It was created by the brightest minds, under the threat of invasion, at a time when even seemingly innocuous information might help the German enemy.
But Whitehall being Whitehall, things change slowly. And so it was only yesterday, 68 years after the end of the Second World War, that the Government finally announced it had got round to scrapping its infamously inefficient way of classifying confidential information.
The original system of five security classifications: Protect, Restricted, Confidential, Secret and Top Secret was devised to ensure that officials properly assessed the threat posed by every piece of paper generated by the Government machine.
And at a time when even statistics on crop yields or livestock numbers could prove useful to the enemy, it made a lot of sense. But with our foes now rather less interested in NHS waiting time statistics or the success of the welfare-to-work programme than they might have been, ministers have finally decided to reassess the current “bonkers” system.
Instead of five security classifications there will only be three, with 90 per cent of the civil service operating within the most relaxed “official” rating. Secret, and in extremis Top Secret, will only be used for less than 5 per cent of documents and files that could jeopardise national security.
The change is likely to have a profound impact both on individual civil servants and the way Government does business.
Officials will, for example, no longer face disciplinary action for leaving a “restricted” document lying around on their desk. It will also prevent the current ludicrous situation where the most secret documents can’t be sent electronically at all – instead having to be printed out and taken by hand across four lanes of traffic on Whitehall between the Ministry of Defence and the Foreign Office.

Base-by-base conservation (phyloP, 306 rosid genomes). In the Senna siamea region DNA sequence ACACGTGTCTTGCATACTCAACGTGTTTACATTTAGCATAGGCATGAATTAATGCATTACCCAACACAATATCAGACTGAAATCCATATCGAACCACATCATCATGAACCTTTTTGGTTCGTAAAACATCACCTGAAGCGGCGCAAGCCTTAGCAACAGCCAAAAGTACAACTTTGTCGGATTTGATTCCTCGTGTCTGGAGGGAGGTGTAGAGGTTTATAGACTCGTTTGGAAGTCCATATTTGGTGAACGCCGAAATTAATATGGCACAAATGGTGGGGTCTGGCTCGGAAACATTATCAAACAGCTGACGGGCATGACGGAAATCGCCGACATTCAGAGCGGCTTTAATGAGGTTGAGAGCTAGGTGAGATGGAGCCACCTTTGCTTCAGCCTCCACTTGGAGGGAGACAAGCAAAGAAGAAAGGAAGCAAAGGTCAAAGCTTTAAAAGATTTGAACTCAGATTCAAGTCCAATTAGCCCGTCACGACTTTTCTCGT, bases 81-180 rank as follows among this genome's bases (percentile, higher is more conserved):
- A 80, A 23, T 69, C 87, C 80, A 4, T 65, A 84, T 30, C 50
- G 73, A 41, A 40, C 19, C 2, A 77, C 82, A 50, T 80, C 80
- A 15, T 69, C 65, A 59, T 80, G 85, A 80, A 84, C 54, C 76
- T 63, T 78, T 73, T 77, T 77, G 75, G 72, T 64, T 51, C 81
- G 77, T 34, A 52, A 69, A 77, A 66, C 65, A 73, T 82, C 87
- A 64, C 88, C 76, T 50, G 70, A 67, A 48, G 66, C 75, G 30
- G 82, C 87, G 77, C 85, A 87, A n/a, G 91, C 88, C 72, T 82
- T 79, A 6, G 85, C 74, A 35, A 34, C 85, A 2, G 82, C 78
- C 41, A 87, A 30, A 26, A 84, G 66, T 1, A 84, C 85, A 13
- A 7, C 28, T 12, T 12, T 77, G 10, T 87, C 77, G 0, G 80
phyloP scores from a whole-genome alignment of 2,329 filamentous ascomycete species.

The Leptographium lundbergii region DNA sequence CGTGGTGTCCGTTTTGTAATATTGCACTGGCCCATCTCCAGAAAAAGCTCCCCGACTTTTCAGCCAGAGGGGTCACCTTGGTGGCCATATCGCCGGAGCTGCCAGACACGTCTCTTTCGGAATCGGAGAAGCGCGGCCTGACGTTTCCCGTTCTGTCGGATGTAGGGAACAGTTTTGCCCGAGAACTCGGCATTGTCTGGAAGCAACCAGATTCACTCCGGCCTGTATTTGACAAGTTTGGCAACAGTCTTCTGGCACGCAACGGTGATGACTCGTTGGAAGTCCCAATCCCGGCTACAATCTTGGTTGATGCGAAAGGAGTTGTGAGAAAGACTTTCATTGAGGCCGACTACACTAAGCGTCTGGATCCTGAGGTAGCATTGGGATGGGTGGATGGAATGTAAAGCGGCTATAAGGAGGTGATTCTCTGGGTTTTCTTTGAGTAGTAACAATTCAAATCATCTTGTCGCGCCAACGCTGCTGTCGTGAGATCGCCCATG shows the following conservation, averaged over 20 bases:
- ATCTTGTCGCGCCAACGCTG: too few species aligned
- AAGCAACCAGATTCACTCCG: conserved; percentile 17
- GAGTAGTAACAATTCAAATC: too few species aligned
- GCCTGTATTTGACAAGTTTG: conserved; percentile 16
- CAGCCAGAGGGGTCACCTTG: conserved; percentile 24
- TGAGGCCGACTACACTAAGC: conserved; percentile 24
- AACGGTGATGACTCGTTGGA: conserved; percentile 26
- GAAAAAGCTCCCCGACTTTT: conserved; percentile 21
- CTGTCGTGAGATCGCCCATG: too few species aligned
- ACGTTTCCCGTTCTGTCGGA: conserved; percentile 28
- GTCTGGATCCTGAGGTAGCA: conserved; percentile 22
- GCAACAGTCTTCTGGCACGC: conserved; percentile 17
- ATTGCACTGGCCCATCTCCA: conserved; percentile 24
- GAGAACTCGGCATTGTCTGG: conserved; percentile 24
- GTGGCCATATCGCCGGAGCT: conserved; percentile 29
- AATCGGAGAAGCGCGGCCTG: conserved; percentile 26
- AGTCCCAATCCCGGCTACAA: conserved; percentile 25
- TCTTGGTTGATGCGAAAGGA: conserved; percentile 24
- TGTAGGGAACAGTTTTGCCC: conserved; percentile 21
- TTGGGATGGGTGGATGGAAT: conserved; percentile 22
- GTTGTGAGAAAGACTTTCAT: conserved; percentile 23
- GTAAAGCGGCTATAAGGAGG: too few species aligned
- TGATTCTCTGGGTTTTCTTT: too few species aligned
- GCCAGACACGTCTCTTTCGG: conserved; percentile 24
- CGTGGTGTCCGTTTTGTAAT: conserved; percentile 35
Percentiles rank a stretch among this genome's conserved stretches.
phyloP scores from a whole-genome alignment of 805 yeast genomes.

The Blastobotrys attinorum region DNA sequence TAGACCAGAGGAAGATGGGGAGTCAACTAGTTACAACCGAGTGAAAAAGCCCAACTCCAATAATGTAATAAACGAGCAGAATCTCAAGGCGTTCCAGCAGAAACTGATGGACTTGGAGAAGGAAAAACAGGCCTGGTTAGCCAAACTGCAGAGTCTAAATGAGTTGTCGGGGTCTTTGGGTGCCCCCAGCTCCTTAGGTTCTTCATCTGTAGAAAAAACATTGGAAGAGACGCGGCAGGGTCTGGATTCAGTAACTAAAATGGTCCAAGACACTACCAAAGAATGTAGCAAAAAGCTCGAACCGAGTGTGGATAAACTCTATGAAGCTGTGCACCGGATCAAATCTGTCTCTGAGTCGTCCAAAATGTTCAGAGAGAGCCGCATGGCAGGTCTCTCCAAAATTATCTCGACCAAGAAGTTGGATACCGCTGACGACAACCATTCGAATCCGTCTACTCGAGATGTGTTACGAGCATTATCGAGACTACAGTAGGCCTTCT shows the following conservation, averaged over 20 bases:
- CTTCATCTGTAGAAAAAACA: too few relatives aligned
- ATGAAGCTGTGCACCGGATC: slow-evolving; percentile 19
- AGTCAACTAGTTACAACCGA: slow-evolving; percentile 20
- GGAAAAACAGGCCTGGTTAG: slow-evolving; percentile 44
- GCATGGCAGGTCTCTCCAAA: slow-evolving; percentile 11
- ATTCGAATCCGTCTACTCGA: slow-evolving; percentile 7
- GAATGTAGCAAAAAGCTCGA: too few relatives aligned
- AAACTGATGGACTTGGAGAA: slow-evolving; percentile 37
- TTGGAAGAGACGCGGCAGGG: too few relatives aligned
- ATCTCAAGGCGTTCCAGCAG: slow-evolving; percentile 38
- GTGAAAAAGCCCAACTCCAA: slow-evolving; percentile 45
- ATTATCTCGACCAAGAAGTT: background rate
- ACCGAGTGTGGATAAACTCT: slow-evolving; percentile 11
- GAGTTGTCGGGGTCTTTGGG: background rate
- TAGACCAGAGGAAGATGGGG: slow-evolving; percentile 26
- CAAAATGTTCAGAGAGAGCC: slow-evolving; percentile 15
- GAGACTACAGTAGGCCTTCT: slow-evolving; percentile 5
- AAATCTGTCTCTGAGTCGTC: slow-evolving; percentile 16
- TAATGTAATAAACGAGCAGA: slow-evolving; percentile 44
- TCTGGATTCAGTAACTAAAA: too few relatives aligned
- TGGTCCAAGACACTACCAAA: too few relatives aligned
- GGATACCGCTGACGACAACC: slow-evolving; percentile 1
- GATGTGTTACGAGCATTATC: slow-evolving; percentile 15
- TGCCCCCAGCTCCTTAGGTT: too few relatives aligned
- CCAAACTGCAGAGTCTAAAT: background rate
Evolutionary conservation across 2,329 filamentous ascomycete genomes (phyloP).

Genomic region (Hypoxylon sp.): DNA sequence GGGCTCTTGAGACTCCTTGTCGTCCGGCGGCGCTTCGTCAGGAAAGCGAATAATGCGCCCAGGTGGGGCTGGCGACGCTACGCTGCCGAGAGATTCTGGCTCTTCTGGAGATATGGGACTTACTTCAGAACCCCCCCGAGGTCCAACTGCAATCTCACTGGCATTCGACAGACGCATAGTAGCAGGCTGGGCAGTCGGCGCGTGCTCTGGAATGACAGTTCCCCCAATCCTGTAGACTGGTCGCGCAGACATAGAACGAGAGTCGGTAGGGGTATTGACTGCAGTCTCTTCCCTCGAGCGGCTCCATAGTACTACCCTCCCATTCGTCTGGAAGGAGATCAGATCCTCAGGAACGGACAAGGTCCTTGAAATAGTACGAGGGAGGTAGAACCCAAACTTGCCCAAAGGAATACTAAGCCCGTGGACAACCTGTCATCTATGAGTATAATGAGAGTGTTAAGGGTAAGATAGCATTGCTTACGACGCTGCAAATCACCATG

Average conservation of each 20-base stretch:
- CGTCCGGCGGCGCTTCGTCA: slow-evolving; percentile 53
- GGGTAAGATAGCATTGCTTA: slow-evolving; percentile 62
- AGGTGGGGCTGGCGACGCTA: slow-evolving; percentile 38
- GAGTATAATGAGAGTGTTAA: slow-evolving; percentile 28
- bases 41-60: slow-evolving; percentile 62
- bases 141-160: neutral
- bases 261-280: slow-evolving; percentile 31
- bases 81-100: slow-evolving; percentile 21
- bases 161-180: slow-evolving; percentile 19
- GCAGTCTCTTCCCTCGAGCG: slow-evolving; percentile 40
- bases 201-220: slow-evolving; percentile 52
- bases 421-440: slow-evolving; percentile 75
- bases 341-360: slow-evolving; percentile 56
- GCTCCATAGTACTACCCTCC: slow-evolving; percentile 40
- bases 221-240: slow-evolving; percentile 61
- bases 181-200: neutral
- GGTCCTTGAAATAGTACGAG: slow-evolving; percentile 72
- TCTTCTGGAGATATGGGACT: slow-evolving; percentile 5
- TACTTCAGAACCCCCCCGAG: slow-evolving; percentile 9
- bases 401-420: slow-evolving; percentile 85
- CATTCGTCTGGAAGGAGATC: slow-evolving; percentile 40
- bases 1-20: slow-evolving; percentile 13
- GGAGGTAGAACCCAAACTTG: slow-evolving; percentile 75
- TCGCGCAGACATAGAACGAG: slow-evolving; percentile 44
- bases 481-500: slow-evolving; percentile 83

For the rest of the civil service, it will allow computer systems to be simplified and mean for the first time that officials on the front line will be able to use devices like iPads which are currently banned as a security risk. Perhaps less beneficially, they will also be able to cut and paste things from the internet.
The Cabinet Office minister Francis Maude, who has driven through the new system, said he had been shocked by the sheer inefficiency caused by the classification system. He said that when he first arrived in the Cabinet Office, the security restrictions on his computer made it so cumbersome that it was almost impossible to use.
“It was very, very clunky and I nearly threw it out of the window,” he said. “Anything secret I now look at on paper.”
Mr Maude added that the new system would not only cut costs as Whitehall would be able to buy most new IT equipment “off the shelf”, but would also allow better communication with the outside world. “There are currently documents in Whitehall that are marked ‘restricted’ that are accessible to thousands of people within a department. But the computer systems prevent them from being emailed outside the department to people who need them,” he said.
“There is obviously some really serious heavy-duty national security information which we need to vigilantly protect. But that probably represents less than 3 per cent of all the files in Government. What we need is a system which is proportionate and encourages people to make sensible decisions about what information really needs to be classified.”
But, as with every change in Government, there will be a downside – although this will be for journalists. What fun is it getting leaked a document marked “official” rather than “confidential”?Reuse content